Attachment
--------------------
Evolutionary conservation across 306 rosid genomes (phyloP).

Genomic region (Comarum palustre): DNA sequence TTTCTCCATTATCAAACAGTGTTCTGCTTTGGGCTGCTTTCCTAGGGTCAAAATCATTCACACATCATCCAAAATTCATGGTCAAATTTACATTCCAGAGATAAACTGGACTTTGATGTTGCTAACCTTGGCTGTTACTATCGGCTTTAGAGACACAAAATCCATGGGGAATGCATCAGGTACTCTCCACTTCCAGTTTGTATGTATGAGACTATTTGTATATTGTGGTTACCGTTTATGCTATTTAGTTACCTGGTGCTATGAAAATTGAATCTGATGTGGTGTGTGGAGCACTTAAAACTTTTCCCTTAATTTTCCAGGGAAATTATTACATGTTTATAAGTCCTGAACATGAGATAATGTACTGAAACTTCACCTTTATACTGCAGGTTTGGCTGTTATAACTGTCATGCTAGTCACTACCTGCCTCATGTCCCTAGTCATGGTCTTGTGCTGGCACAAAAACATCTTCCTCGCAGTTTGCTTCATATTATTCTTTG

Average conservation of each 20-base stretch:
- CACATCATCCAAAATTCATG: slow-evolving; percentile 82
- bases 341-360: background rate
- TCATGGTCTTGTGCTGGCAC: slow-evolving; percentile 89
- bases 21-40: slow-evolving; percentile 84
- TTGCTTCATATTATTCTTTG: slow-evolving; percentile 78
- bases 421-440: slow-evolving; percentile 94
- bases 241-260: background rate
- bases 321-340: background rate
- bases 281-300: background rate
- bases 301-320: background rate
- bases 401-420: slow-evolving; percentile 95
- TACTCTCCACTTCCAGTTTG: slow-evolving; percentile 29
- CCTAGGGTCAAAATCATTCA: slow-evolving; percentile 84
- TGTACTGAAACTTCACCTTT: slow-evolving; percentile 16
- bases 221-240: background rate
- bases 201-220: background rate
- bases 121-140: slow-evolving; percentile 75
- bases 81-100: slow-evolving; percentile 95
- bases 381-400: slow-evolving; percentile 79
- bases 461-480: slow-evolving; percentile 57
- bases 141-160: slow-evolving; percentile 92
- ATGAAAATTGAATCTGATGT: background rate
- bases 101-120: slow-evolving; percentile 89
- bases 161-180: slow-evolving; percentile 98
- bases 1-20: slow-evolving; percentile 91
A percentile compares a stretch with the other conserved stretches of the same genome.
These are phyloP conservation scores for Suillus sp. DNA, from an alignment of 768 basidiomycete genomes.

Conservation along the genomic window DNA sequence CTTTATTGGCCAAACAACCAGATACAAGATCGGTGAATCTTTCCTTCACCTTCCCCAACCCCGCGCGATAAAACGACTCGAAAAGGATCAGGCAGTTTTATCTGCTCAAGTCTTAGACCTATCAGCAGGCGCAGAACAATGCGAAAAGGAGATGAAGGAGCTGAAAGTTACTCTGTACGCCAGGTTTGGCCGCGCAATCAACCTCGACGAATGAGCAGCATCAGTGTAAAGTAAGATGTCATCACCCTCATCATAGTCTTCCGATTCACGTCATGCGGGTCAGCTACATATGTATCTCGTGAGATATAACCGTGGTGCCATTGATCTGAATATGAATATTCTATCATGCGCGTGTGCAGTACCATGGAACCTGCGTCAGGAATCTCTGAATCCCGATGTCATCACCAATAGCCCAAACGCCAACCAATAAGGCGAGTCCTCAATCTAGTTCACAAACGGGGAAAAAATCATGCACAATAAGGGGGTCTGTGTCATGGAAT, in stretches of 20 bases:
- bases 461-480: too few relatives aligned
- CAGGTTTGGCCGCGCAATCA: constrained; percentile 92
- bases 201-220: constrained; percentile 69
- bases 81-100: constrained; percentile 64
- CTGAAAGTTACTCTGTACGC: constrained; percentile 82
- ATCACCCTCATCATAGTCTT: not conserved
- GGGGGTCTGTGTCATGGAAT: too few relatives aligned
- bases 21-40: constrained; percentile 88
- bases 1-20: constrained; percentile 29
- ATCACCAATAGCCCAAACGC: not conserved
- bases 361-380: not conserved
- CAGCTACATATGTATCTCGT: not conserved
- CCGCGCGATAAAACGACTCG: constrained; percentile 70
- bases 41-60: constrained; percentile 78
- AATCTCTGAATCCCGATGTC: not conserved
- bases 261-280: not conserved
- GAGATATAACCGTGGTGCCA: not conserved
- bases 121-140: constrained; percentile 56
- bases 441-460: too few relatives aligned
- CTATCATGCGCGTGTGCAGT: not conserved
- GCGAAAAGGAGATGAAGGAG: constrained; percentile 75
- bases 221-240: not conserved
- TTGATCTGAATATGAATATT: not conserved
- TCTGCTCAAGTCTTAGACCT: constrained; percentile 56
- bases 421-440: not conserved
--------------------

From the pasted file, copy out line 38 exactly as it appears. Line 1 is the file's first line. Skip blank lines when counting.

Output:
- GGGGGTCTGTGTCATGGAAT: too few relatives aligned